By David Hunter
Clermont Ferrand – Saint Christo En Jarez 218.5km
A nice looking stage.
It’s a long stage, the first for quite some time. We have a number of interesting looking climbs, but nothing that will trouble GC riders. The main climb is the one that takes the riders through the finishing line, but it keeps on going.
Mur de Saint-Christo is 900m at 8.9%, but it is narrow and very steep in the middle section. This climb crests with around 35km to go, which could well tempt a few in the bunch to try a long-range attack, especially as the next 17km is a fast descent on narrow, twisting roads. We then kick up for the long drag up to the finishing line, around 16km at 3%.
What a strange place to put a finish! The riders already pass through the finish line, but for some reason the organisers have placed the line have way up the climb. The final 400m rises at 8.2%, but just take a look at the last 200m of that.
A proper ramp for the riders to deal with at the end of a demanding stage. With a left-hand turn in the closing metres a good position, and line through the corner, is very important.
Not as hot as some of the recent races, but temperatures should still reach 27 degrees.
Not bad. The first stage of a race is normally a sprint finish, but when organisers deviate from the plan we often see breakaways take the day. The expert at this is Thomas De Gendt. Of his fifteen professional wins, three have come in the opening stage. He’s done this in Paris-Nice, Dauphiné and Catalunya, he is the master. The big question is who controls the race? The problem for De Gendt is that quite a few teams will fancy their chances of taking the win, I expect the big teams to chase down the move and set up a grandstand finish.
Julian Alaphilippe – so close to retaining his Sanremo title, but the signs were positive after a tough Strade Bianche. He will love the look of this finish; he does have a magnificent uphill sprint. QuickStep have a strong squad to support him this week and help get him into a good position for the final kilometre. Given the ramp in the closing metres, the Frenchman will start as the favourite.
Benoît Cosnefroy – after making a name for himself in lower French races, the AG2R rider is hoping to make the transition into a challenger in world tour races. His 12th place in last year’s Flèche was an indication of what was to come, and this year he looks even stronger. Taking your first world tour win is always a huge moment, will this stage be his?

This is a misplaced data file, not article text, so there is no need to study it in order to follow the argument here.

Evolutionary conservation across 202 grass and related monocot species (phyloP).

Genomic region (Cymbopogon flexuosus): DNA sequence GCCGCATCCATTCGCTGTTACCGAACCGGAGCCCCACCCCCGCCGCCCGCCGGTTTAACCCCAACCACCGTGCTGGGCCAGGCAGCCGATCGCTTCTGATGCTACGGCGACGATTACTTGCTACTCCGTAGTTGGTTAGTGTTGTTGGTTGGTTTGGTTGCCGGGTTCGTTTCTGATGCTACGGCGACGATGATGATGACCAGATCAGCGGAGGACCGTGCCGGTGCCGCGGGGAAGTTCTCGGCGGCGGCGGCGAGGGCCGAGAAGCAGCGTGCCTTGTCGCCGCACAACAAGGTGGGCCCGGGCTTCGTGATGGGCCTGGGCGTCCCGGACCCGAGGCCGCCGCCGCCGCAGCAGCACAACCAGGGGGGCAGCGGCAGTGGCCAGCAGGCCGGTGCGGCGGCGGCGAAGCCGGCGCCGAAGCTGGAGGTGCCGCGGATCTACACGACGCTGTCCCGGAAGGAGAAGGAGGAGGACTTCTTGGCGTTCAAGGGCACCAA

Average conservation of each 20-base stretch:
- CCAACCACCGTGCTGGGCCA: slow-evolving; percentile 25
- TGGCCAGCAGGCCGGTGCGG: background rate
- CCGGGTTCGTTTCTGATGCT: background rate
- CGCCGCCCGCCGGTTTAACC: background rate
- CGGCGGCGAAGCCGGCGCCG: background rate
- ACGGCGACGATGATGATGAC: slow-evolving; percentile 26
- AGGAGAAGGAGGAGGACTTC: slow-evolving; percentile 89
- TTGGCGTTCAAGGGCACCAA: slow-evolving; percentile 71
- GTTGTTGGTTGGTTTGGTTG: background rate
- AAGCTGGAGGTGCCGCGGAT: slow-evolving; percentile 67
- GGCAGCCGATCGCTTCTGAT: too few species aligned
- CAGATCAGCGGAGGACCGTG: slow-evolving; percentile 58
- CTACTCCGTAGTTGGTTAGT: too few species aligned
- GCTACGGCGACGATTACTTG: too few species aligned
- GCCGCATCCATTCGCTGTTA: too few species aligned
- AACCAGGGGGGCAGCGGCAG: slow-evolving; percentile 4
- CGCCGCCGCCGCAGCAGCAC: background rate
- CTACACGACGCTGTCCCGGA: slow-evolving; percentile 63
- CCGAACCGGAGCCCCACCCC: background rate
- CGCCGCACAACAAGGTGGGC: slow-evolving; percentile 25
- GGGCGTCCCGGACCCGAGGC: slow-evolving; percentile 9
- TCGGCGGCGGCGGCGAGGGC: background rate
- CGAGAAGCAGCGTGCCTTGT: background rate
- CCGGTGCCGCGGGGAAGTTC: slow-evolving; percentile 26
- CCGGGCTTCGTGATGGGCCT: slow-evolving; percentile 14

Peter Sagan – the only “sprinter” who can dream of winning a stage like this, but does he have the form? The answer is clearly no, he was off the pace in Strade Bianche and couldn’t respond to the attacks in Milan-Sanremo, but he will be improving with every race. Sagan will cope with the climbs, and he’ll have a great position for the sprint, but we’ll have to see how he copes with the steep finish.
Sonny Colbrelli – in total, the final climb is 16km at 3%, which is a long drag for a rider like Colbrelli. Not only that, but he then has to deal with the ramp at the very end, with legs that will already be feeling tired. It looks a little too hard for the Italian.
Sergio Higuita – the little man with the big kick! This is his first race back, so I expect a little rust.
Alejandro Valverde – the great man is approaching a full year without winning a bike race, something that hasn’t happened for a very long time. If this was any normal year you’d have him as one of the big favourites for this stage, but I’m not so sure anymore.
Primož Roglič – given the way he’s sprinting just now, he cannot be overlooked, but I have a feeling his team will be riding for another.
Wout Van Aert – the man of the moment. Winning Strade Bianche and Milan-Sanremo was a huge moment in his road career, the coaches at Jumbo-Visma have done a magnificent job in honing his talent. The sky really is the limit for Van Aert, he can do most things in this sport. You might think the finish is a little steep for him, but given his current form he has to be one of the big favourites.
Tadej Pogačar – outsprinted Valverde back in Valenciana, which shows the type of finish he has. Maybe this one just isn’t long enough for him.
Søren Kragh Andersen – the Dane gives Sunweb a nice option for this finish. You might forget that he packs a proper punch, he shouldn’t be underestimated.
Thomas De Gendt – breakaway option 1, 2, 3 and 4!
I think the break won’t make it and we’ll get a sprint finish. The final climb might not be steep, but it is long, and could well take the power out of the faster finishers. I’ll go with Julian Alaphilippe to delight the home crowds, but beware a late attack.
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